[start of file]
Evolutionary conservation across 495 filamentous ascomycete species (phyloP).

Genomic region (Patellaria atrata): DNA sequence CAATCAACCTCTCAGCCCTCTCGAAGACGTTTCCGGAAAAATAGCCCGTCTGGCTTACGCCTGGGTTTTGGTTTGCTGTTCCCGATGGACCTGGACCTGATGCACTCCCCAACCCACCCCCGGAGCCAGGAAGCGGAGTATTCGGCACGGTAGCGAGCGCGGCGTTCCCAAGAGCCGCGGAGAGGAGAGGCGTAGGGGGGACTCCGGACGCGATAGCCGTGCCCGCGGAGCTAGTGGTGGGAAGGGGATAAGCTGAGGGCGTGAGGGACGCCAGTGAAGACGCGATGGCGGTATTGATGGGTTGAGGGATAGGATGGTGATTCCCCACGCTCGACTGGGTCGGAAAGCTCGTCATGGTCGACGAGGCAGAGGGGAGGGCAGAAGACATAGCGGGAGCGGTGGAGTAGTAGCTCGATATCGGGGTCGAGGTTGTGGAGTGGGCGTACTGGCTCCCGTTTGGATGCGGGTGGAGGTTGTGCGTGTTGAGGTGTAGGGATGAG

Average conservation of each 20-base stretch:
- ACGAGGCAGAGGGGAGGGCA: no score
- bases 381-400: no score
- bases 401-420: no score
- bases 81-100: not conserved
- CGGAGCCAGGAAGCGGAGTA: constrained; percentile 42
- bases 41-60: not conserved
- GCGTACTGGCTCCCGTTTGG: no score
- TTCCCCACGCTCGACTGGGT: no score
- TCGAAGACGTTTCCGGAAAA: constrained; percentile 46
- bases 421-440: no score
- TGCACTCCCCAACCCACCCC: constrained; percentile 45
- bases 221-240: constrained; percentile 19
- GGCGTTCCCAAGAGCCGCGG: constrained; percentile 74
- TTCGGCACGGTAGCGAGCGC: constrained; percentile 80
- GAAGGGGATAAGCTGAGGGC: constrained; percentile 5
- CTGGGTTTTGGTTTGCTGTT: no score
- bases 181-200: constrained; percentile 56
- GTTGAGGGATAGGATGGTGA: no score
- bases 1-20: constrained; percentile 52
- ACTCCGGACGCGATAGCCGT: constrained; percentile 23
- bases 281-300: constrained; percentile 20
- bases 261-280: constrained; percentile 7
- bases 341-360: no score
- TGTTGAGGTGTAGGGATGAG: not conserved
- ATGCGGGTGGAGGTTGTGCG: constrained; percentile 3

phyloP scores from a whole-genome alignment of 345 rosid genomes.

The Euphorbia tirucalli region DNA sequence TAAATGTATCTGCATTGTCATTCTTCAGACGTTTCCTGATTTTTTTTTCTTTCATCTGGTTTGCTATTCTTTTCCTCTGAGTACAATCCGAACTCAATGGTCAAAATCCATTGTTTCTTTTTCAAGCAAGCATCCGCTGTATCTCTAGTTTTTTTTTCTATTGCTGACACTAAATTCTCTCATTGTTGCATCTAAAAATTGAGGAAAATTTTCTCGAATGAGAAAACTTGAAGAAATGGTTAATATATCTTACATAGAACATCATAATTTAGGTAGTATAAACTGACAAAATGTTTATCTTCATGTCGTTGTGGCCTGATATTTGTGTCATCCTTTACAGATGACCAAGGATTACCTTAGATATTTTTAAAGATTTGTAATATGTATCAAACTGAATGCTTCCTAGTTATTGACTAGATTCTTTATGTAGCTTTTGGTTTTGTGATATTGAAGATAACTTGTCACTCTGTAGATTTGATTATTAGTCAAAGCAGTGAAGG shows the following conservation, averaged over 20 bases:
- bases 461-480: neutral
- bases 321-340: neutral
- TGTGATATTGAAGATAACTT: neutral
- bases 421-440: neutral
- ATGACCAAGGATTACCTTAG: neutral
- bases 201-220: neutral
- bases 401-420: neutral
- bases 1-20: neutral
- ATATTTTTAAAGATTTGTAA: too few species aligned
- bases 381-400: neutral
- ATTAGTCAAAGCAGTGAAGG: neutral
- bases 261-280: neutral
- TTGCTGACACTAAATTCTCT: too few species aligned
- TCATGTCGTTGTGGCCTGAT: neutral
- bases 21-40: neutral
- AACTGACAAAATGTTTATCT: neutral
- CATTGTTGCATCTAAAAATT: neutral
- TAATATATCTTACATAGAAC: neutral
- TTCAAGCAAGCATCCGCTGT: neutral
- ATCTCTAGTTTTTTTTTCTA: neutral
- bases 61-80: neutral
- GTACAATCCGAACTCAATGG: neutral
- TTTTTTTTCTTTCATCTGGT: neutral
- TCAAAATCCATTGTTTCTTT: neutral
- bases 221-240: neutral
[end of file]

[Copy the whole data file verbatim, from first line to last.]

Evolutionary conservation across 495 filamentous ascomycete species (phyloP).

Genomic region (Patellaria atrata): DNA sequence CAATCAACCTCTCAGCCCTCTCGAAGACGTTTCCGGAAAAATAGCCCGTCTGGCTTACGCCTGGGTTTTGGTTTGCTGTTCCCGATGGACCTGGACCTGATGCACTCCCCAACCCACCCCCGGAGCCAGGAAGCGGAGTATTCGGCACGGTAGCGAGCGCGGCGTTCCCAAGAGCCGCGGAGAGGAGAGGCGTAGGGGGGACTCCGGACGCGATAGCCGTGCCCGCGGAGCTAGTGGTGGGAAGGGGATAAGCTGAGGGCGTGAGGGACGCCAGTGAAGACGCGATGGCGGTATTGATGGGTTGAGGGATAGGATGGTGATTCCCCACGCTCGACTGGGTCGGAAAGCTCGTCATGGTCGACGAGGCAGAGGGGAGGGCAGAAGACATAGCGGGAGCGGTGGAGTAGTAGCTCGATATCGGGGTCGAGGTTGTGGAGTGGGCGTACTGGCTCCCGTTTGGATGCGGGTGGAGGTTGTGCGTGTTGAGGTGTAGGGATGAG

Average conservation of each 20-base stretch:
- ACGAGGCAGAGGGGAGGGCA: no score
- bases 381-400: no score
- bases 401-420: no score
- bases 81-100: not conserved
- CGGAGCCAGGAAGCGGAGTA: constrained; percentile 42
- bases 41-60: not conserved
- GCGTACTGGCTCCCGTTTGG: no score
- TTCCCCACGCTCGACTGGGT: no score
- TCGAAGACGTTTCCGGAAAA: constrained; percentile 46
- bases 421-440: no score
- TGCACTCCCCAACCCACCCC: constrained; percentile 45
- bases 221-240: constrained; percentile 19
- GGCGTTCCCAAGAGCCGCGG: constrained; percentile 74
- TTCGGCACGGTAGCGAGCGC: constrained; percentile 80
- GAAGGGGATAAGCTGAGGGC: constrained; percentile 5
- CTGGGTTTTGGTTTGCTGTT: no score
- bases 181-200: constrained; percentile 56
- GTTGAGGGATAGGATGGTGA: no score
- bases 1-20: constrained; percentile 52
- ACTCCGGACGCGATAGCCGT: constrained; percentile 23
- bases 281-300: constrained; percentile 20
- bases 261-280: constrained; percentile 7
- bases 341-360: no score
- TGTTGAGGTGTAGGGATGAG: not conserved
- ATGCGGGTGGAGGTTGTGCG: constrained; percentile 3

phyloP scores from a whole-genome alignment of 345 rosid genomes.

The Euphorbia tirucalli region DNA sequence TAAATGTATCTGCATTGTCATTCTTCAGACGTTTCCTGATTTTTTTTTCTTTCATCTGGTTTGCTATTCTTTTCCTCTGAGTACAATCCGAACTCAATGGTCAAAATCCATTGTTTCTTTTTCAAGCAAGCATCCGCTGTATCTCTAGTTTTTTTTTCTATTGCTGACACTAAATTCTCTCATTGTTGCATCTAAAAATTGAGGAAAATTTTCTCGAATGAGAAAACTTGAAGAAATGGTTAATATATCTTACATAGAACATCATAATTTAGGTAGTATAAACTGACAAAATGTTTATCTTCATGTCGTTGTGGCCTGATATTTGTGTCATCCTTTACAGATGACCAAGGATTACCTTAGATATTTTTAAAGATTTGTAATATGTATCAAACTGAATGCTTCCTAGTTATTGACTAGATTCTTTATGTAGCTTTTGGTTTTGTGATATTGAAGATAACTTGTCACTCTGTAGATTTGATTATTAGTCAAAGCAGTGAAGG shows the following conservation, averaged over 20 bases:
- bases 461-480: neutral
- bases 321-340: neutral
- TGTGATATTGAAGATAACTT: neutral
- bases 421-440: neutral
- ATGACCAAGGATTACCTTAG: neutral
- bases 201-220: neutral
- bases 401-420: neutral
- bases 1-20: neutral
- ATATTTTTAAAGATTTGTAA: too few species aligned
- bases 381-400: neutral
- ATTAGTCAAAGCAGTGAAGG: neutral
- bases 261-280: neutral
- TTGCTGACACTAAATTCTCT: too few species aligned
- TCATGTCGTTGTGGCCTGAT: neutral
- bases 21-40: neutral
- AACTGACAAAATGTTTATCT: neutral
- CATTGTTGCATCTAAAAATT: neutral
- TAATATATCTTACATAGAAC: neutral
- TTCAAGCAAGCATCCGCTGT: neutral
- ATCTCTAGTTTTTTTTTCTA: neutral
- bases 61-80: neutral
- GTACAATCCGAACTCAATGG: neutral
- TTTTTTTTCTTTCATCTGGT: neutral
- TCAAAATCCATTGTTTCTTT: neutral
- bases 221-240: neutral